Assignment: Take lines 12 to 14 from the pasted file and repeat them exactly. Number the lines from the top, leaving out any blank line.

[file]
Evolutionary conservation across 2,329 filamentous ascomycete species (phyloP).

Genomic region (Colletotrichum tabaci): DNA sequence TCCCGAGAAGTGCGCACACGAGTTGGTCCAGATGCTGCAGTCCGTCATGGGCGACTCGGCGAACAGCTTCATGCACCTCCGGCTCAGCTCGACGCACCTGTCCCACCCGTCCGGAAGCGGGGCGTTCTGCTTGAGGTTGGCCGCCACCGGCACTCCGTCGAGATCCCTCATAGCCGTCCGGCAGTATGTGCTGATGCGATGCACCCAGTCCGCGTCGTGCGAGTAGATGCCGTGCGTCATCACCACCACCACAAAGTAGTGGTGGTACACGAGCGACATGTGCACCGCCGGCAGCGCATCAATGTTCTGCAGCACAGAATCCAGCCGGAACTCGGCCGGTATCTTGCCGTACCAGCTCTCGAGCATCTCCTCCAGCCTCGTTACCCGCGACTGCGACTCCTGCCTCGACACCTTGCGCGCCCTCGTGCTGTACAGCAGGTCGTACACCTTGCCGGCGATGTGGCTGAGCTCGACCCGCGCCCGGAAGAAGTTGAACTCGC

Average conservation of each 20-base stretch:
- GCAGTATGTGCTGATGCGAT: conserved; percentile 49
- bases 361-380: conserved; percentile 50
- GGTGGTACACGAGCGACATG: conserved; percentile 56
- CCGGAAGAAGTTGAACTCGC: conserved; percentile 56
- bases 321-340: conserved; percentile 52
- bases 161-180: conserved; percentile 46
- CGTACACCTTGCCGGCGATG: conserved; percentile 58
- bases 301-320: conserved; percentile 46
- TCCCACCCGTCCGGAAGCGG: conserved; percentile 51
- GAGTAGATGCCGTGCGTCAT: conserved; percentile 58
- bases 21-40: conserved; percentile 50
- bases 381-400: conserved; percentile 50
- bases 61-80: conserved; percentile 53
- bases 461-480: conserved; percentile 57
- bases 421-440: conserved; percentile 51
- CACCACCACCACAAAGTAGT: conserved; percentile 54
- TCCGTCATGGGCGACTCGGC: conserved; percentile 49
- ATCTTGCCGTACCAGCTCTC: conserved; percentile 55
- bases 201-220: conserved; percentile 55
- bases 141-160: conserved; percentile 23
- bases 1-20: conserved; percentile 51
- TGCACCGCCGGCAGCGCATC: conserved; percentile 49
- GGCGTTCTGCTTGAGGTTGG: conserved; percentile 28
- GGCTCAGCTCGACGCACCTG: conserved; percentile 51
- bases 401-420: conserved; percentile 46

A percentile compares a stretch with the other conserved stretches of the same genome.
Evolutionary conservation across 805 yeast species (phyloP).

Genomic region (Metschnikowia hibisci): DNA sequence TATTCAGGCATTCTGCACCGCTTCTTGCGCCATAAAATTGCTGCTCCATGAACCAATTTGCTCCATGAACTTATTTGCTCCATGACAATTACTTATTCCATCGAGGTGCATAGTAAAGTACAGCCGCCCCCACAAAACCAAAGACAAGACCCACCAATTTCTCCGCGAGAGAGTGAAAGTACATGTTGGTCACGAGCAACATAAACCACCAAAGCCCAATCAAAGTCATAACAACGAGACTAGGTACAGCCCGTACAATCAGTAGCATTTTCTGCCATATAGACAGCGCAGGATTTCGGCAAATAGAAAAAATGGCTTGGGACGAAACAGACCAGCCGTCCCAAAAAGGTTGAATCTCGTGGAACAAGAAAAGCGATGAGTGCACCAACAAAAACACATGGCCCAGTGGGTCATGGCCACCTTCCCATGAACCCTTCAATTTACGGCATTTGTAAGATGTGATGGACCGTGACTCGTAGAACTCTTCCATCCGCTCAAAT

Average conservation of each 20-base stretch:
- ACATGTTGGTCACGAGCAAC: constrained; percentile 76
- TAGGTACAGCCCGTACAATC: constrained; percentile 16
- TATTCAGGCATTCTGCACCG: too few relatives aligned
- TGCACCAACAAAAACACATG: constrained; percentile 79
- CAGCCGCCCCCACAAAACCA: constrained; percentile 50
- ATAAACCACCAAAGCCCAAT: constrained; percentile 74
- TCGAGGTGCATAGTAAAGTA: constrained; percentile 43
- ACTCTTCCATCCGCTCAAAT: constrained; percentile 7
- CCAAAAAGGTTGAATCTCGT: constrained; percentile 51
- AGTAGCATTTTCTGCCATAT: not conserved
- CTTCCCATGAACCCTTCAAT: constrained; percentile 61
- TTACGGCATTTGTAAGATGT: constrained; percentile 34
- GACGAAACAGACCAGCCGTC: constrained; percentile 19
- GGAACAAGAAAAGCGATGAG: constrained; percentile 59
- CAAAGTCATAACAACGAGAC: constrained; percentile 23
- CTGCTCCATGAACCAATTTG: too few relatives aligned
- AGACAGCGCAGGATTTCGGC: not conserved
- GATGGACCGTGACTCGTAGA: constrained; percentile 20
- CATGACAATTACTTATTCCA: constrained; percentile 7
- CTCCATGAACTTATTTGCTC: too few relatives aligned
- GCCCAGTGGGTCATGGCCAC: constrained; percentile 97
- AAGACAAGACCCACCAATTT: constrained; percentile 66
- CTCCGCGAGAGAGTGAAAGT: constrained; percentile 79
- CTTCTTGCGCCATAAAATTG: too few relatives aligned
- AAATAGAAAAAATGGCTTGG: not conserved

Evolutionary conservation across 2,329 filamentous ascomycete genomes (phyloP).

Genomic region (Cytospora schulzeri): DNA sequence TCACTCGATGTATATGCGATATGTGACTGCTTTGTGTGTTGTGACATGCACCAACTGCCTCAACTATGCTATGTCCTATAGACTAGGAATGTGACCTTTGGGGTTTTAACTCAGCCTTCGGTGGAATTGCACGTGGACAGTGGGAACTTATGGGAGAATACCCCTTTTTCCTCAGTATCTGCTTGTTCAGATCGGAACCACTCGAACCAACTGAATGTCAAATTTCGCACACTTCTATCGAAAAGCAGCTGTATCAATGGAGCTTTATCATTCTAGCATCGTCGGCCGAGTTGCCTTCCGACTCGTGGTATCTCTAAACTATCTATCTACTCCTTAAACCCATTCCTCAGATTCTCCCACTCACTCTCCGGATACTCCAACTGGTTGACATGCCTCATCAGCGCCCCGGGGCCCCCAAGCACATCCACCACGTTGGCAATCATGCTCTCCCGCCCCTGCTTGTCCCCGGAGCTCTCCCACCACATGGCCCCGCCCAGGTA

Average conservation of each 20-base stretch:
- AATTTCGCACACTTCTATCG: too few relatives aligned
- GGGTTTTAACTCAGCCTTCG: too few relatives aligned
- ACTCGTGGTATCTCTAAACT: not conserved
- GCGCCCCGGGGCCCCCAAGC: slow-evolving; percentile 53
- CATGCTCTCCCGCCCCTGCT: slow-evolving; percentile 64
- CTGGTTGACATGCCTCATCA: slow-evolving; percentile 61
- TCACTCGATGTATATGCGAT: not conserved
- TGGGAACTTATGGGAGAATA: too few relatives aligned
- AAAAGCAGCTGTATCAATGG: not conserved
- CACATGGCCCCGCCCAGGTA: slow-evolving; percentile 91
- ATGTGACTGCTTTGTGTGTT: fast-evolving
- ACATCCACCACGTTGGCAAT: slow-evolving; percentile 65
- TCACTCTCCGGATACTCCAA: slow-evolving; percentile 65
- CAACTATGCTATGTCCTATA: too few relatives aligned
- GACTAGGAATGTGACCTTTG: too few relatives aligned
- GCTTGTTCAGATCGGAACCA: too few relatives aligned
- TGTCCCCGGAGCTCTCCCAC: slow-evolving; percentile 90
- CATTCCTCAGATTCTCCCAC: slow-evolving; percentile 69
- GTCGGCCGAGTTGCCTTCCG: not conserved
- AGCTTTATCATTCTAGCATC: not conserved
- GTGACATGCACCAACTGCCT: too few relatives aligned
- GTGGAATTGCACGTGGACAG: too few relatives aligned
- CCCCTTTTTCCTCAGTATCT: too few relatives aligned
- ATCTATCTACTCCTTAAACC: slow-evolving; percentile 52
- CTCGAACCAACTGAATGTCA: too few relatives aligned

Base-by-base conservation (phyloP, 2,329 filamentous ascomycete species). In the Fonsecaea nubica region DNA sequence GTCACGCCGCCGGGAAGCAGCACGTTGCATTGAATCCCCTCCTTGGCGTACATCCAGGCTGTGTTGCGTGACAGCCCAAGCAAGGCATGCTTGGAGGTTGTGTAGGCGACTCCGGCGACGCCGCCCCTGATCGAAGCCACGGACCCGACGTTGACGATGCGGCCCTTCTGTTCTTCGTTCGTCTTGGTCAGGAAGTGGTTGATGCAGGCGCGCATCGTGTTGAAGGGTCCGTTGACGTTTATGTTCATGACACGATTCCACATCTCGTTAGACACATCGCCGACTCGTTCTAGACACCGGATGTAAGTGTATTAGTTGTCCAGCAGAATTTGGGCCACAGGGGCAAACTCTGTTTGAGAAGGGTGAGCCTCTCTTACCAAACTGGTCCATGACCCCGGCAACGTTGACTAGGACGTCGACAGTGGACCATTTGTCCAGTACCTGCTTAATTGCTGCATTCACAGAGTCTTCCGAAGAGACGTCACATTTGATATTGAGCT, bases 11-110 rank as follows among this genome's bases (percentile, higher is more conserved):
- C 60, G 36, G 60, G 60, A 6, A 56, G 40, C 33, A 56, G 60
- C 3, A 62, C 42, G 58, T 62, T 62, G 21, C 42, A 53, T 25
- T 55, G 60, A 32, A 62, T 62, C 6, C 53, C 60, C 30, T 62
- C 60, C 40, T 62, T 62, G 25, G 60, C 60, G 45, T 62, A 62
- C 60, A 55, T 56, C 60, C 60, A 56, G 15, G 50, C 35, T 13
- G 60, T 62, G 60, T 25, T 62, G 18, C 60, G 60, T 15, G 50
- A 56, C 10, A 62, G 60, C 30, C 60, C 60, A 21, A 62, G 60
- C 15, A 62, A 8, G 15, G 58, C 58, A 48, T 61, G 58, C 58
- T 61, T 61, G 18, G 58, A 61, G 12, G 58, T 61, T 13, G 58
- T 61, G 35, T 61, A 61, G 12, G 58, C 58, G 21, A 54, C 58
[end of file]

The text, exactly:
- TCCCACCCGTCCGGAAGCGG: conserved; percentile 51
- GAGTAGATGCCGTGCGTCAT: conserved; percentile 58
- bases 21-40: conserved; percentile 50